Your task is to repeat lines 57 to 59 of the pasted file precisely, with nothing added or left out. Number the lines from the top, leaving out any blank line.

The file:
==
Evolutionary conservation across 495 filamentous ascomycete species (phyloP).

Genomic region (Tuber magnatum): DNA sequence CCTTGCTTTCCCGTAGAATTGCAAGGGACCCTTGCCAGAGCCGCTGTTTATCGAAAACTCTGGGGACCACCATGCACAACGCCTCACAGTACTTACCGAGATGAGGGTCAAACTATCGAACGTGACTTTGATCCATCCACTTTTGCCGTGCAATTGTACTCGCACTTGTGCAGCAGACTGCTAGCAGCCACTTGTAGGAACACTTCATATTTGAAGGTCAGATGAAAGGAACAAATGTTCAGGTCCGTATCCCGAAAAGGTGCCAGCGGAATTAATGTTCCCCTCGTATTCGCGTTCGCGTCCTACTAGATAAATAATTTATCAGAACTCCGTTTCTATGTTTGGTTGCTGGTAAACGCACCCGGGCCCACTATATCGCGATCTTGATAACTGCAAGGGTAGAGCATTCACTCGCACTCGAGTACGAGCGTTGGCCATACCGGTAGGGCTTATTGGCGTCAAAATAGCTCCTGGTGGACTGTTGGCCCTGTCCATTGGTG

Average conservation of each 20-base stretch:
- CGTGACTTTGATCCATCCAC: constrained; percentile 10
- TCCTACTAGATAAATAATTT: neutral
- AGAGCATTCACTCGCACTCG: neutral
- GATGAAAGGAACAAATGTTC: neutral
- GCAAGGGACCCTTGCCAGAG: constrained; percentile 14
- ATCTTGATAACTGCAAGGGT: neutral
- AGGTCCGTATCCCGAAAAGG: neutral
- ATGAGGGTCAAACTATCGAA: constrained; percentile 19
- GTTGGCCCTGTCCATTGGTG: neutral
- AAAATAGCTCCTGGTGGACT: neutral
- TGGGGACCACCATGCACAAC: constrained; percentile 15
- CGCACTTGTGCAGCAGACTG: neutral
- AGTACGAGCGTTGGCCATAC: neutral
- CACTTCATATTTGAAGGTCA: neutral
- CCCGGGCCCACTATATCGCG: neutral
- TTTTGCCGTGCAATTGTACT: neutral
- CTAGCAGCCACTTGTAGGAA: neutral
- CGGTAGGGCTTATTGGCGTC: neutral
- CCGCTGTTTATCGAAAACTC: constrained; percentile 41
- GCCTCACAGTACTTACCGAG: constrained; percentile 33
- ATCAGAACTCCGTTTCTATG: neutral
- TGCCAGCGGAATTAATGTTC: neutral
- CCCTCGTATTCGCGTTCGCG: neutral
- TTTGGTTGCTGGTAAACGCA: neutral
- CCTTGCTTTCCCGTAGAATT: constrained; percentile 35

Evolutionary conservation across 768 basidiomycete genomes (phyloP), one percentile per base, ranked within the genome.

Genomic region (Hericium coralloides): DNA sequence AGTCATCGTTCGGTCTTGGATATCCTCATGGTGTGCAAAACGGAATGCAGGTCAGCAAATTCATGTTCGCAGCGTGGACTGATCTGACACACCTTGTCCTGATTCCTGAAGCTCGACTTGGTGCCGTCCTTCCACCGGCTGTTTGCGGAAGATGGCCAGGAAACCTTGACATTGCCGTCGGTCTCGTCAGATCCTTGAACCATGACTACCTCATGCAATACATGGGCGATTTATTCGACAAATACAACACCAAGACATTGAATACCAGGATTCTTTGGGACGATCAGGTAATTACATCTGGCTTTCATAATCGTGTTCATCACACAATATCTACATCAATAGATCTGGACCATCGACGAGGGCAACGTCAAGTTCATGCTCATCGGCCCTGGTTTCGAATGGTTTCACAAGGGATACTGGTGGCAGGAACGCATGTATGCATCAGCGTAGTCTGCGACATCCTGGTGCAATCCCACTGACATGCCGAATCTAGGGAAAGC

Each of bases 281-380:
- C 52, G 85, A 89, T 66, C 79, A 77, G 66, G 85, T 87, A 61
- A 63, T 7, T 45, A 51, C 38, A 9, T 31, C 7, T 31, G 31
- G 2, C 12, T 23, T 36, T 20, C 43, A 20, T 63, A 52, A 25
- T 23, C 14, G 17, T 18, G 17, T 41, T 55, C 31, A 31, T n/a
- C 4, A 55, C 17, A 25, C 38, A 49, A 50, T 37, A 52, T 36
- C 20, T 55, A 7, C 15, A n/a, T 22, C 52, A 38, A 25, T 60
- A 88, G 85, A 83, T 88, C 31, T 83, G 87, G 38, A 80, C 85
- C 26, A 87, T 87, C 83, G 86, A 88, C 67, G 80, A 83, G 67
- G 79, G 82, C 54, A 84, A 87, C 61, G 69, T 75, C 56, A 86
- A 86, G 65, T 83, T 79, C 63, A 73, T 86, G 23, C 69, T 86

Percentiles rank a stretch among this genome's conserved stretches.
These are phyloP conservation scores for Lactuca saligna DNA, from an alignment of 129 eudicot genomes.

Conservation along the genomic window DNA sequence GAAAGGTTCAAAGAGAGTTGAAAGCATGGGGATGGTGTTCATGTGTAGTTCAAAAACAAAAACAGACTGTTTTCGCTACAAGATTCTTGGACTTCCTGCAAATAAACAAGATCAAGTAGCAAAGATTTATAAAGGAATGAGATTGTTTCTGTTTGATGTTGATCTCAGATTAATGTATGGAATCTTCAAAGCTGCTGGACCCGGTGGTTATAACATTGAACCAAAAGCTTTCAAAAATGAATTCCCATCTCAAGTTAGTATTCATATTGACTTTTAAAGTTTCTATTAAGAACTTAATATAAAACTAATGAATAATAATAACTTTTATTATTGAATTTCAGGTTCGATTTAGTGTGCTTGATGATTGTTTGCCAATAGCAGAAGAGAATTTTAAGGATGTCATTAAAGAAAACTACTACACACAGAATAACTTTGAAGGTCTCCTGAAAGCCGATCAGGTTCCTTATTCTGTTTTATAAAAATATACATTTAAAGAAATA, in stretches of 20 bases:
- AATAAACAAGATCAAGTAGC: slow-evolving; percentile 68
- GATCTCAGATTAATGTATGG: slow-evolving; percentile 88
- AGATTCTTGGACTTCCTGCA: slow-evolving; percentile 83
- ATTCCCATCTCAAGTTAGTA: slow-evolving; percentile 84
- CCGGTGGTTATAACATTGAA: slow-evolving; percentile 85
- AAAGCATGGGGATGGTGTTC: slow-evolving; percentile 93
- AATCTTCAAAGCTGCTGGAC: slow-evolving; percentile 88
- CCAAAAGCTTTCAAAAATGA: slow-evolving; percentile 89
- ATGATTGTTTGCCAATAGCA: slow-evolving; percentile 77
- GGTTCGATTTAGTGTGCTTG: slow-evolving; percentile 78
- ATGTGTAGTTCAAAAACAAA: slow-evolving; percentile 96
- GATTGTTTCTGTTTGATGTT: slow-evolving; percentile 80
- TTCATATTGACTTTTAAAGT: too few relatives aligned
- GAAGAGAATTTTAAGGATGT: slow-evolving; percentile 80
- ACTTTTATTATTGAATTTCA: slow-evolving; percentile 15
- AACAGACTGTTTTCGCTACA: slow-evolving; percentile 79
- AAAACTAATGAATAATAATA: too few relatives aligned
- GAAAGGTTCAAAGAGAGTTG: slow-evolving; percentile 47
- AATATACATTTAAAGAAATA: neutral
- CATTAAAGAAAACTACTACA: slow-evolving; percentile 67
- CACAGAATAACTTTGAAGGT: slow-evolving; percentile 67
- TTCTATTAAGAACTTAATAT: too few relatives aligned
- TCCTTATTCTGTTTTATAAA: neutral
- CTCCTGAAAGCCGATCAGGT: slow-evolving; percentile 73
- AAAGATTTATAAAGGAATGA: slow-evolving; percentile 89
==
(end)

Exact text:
- TTCATATTGACTTTTAAAGT: too few relatives aligned
- GAAGAGAATTTTAAGGATGT: slow-evolving; percentile 80
- ACTTTTATTATTGAATTTCA: slow-evolving; percentile 15